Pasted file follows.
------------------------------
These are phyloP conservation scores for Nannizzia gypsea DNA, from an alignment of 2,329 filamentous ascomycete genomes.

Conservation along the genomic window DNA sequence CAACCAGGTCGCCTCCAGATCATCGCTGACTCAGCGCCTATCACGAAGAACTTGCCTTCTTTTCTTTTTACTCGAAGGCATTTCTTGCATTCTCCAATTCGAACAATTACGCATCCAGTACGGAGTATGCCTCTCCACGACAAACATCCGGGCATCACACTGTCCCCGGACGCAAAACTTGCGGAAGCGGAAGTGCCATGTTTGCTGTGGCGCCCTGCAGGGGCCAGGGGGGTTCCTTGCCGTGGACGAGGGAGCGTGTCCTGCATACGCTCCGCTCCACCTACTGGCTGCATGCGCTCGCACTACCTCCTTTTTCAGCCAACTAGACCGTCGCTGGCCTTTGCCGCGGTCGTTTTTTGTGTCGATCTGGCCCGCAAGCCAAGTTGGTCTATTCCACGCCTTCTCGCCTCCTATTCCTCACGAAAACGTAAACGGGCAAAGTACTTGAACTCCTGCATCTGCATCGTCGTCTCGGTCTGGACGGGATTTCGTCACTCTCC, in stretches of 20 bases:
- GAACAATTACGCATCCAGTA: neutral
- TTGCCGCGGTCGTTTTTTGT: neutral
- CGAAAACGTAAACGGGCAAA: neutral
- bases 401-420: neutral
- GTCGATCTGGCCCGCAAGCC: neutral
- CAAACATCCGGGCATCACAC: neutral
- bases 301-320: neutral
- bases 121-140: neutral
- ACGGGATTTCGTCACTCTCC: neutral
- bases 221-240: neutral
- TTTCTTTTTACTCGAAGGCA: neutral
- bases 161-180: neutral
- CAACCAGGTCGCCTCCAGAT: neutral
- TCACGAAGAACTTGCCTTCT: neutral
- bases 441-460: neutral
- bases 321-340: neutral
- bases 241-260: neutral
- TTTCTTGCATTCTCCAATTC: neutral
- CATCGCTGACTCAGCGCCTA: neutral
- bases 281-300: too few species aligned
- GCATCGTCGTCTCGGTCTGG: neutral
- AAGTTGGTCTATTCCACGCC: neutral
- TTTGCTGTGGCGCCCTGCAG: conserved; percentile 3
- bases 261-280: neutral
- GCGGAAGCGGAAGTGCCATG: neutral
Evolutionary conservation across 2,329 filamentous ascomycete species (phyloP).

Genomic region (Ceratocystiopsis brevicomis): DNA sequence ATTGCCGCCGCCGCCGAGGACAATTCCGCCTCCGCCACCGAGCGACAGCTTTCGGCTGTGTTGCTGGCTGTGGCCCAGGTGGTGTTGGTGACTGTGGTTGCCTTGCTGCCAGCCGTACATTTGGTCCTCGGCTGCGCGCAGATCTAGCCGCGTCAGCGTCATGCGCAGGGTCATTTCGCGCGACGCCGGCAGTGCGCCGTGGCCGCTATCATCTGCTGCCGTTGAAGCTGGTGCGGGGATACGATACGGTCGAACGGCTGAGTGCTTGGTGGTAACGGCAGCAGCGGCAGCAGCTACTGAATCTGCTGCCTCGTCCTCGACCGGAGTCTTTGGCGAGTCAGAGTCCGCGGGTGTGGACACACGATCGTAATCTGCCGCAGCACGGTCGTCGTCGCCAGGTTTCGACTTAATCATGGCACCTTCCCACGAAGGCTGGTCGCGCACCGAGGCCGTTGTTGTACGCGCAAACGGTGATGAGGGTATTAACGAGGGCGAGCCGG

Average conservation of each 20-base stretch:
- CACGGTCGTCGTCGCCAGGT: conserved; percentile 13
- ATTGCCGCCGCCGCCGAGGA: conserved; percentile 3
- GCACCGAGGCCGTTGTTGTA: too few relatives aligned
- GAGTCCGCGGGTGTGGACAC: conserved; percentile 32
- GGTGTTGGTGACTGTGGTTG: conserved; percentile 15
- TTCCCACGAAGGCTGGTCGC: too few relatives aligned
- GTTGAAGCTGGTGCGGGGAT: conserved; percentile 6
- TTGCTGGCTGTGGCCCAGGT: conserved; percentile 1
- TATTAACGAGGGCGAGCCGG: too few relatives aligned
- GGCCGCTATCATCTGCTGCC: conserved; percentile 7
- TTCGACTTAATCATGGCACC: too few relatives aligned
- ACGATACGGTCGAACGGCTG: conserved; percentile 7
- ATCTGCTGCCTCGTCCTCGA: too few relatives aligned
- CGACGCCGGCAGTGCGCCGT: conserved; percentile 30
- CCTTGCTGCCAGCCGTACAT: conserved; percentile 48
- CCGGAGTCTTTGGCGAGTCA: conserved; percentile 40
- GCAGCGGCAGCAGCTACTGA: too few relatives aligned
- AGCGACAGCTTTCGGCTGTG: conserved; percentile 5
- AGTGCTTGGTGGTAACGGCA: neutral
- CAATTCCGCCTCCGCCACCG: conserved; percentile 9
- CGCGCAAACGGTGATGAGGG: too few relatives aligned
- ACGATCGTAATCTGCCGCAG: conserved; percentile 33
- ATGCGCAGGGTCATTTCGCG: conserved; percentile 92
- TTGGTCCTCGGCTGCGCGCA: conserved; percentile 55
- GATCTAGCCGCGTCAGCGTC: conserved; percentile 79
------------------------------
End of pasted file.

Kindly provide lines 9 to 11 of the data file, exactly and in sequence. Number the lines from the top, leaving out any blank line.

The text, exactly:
- bases 301-320: neutral
- bases 121-140: neutral
- ACGGGATTTCGTCACTCTCC: neutral